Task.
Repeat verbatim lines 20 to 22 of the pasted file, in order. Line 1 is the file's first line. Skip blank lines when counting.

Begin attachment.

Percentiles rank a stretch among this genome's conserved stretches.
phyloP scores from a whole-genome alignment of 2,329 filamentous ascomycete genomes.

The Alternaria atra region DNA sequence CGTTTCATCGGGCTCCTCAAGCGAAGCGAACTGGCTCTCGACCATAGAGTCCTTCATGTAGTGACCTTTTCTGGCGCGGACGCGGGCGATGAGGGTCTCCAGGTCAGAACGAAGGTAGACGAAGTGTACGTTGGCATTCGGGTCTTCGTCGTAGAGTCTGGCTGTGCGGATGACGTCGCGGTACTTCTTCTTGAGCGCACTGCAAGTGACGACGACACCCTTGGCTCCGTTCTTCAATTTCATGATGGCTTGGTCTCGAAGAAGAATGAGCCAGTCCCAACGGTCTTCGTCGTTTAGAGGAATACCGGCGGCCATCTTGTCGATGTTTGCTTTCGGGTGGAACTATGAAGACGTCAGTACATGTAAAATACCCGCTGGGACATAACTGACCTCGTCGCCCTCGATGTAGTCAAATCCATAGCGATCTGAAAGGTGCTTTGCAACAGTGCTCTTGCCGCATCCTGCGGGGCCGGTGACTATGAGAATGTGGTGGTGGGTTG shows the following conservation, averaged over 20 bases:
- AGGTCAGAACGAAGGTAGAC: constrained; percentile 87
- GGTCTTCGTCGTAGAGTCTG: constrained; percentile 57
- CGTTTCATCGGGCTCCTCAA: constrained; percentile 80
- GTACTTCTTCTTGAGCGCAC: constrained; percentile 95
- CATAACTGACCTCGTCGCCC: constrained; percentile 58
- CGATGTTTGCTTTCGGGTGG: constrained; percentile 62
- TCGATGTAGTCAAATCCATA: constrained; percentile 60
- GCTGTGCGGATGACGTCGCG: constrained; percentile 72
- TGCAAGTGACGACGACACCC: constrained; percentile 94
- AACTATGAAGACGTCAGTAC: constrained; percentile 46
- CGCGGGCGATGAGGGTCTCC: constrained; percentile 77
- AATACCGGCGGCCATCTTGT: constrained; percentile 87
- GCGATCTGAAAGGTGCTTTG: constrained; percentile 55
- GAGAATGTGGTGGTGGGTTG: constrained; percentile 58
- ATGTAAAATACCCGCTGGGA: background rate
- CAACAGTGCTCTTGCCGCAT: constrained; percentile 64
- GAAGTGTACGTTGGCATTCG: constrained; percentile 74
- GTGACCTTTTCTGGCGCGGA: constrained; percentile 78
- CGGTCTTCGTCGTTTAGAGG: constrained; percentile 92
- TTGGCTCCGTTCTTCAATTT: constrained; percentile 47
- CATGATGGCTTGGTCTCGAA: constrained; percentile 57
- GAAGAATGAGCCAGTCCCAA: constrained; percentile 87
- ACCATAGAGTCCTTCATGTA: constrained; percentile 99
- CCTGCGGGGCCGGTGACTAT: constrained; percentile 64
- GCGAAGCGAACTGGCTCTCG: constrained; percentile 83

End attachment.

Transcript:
- GAAGTGTACGTTGGCATTCG: constrained; percentile 74
- GTGACCTTTTCTGGCGCGGA: constrained; percentile 78
- CGGTCTTCGTCGTTTAGAGG: constrained; percentile 92